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Diagnosis and Treatment |

Nonsurgical Management of Extrahepatic Obstructive Jaundice

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▸Requests for reprints should be addressed to R.A. Kozarek, M.D.; Veterans Administration Medical Center, 7th Street and Indian School Road; Phoenix, AZ 85012.

Phoenix, Arizona

Ann Intern Med. 1982;96(6_part_1):743-745. doi:10.7326/0003-4819-96-6-743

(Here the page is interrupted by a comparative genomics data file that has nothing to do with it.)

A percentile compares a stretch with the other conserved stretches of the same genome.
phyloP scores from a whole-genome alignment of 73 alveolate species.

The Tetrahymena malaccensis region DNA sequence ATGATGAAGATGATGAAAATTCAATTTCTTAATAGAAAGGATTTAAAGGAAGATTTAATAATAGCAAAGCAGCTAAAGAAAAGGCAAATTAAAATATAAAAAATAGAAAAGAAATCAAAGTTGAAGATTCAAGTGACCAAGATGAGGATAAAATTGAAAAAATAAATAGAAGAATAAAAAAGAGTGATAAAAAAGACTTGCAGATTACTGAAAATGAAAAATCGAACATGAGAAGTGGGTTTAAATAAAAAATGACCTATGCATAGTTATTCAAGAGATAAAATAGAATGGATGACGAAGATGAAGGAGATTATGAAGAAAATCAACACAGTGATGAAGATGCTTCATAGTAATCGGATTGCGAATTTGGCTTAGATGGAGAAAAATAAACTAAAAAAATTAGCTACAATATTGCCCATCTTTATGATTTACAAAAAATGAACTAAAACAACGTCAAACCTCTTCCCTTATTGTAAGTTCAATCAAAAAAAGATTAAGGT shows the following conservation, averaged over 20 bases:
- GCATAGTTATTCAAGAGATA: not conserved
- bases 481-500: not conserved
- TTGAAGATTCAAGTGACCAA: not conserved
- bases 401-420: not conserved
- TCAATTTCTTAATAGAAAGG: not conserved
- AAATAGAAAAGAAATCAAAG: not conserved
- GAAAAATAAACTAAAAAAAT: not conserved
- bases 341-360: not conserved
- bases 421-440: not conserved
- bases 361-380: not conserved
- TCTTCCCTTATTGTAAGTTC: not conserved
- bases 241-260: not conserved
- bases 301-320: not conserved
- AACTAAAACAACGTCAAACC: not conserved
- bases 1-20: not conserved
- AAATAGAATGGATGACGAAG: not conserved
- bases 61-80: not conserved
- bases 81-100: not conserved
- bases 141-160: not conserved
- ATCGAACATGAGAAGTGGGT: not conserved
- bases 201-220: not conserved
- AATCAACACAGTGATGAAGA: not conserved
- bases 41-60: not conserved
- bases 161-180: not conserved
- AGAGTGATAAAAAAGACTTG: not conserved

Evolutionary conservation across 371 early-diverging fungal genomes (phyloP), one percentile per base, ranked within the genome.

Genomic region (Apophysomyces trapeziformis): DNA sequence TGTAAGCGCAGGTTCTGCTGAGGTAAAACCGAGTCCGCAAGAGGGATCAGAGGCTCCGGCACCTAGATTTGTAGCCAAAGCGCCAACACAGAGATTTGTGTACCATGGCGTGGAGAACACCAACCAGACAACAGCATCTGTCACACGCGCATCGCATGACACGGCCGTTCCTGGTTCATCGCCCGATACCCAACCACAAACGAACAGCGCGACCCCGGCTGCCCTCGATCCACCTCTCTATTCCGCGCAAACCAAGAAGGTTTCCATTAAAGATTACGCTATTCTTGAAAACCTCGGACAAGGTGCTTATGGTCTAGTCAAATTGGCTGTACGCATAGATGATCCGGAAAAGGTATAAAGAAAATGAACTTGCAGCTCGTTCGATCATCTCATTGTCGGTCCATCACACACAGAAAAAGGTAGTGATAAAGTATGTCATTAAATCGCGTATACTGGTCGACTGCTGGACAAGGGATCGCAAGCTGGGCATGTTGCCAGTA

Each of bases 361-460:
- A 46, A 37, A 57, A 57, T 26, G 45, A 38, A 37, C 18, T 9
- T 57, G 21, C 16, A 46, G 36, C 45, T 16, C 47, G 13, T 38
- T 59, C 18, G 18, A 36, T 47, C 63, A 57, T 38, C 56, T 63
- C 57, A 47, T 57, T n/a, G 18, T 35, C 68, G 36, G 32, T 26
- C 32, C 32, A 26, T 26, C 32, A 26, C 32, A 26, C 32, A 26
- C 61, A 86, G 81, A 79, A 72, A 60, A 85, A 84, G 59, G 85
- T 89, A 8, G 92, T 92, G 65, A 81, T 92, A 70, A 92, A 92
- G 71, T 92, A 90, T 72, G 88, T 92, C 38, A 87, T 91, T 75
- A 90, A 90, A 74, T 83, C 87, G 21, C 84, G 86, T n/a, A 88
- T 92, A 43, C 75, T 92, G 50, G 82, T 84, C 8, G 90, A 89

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Surgical decompression of extrahepatic biliary obstruction carries a significant risk of morbidity and mortality, depending on both the cause of the obstruction and the underlying medical status of the patient. Because of this risk, a number of nonsurgical therapies have been developed that offer an alternative to conventional surgical procedures. These new and still-evolving techniques, including endoscopic papillotomy, biliary stenting, balloon dilation, endoprosthesis insertion, and various T-tube manipulations, have become viable alternatives for decompressing the biliary tree in certain jaundiced patients. With the increasing use and dissemination of such procedures, primary care physicians should become aware of their availability as well as their indications and limitations.





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